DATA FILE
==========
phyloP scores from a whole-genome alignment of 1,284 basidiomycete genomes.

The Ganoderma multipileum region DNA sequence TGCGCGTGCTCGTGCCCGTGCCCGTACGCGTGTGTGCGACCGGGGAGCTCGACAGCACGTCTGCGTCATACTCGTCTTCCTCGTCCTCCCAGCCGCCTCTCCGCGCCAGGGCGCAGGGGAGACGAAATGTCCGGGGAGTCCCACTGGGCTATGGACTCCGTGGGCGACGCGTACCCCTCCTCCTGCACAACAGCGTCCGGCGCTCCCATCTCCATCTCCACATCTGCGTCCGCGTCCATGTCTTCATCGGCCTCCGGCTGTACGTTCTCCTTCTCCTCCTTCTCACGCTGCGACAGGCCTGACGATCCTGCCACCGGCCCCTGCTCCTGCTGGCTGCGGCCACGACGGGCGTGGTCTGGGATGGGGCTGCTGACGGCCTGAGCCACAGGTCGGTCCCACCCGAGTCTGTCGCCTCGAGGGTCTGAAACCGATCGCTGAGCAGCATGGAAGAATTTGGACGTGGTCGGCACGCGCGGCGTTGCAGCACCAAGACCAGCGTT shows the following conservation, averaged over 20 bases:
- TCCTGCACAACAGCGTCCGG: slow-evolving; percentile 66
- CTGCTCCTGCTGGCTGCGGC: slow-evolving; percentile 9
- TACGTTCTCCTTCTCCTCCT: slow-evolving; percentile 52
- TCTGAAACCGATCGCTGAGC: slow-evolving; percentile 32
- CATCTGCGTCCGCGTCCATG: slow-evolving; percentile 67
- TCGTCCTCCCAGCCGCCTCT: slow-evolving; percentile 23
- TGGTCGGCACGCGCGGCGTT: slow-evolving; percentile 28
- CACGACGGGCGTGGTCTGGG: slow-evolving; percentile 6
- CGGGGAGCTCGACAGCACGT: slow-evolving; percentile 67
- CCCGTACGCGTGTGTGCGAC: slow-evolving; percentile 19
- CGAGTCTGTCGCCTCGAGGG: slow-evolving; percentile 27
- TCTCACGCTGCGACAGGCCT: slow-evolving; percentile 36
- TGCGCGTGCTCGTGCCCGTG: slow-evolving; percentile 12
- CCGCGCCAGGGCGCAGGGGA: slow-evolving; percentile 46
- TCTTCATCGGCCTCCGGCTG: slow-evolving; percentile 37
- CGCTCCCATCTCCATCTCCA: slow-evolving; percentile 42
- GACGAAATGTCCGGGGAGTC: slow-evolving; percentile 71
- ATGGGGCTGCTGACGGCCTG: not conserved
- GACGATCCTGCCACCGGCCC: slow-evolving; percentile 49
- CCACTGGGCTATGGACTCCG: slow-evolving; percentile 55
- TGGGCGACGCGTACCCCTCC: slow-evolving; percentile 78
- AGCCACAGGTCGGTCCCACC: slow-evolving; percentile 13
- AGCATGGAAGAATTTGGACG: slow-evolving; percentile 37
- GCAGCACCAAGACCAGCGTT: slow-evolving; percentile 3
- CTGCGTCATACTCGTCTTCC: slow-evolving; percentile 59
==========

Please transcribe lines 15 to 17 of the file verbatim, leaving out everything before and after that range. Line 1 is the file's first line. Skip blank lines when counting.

- TGCGCGTGCTCGTGCCCGTG: slow-evolving; percentile 12
- CCGCGCCAGGGCGCAGGGGA: slow-evolving; percentile 46
- TCTTCATCGGCCTCCGGCTG: slow-evolving; percentile 37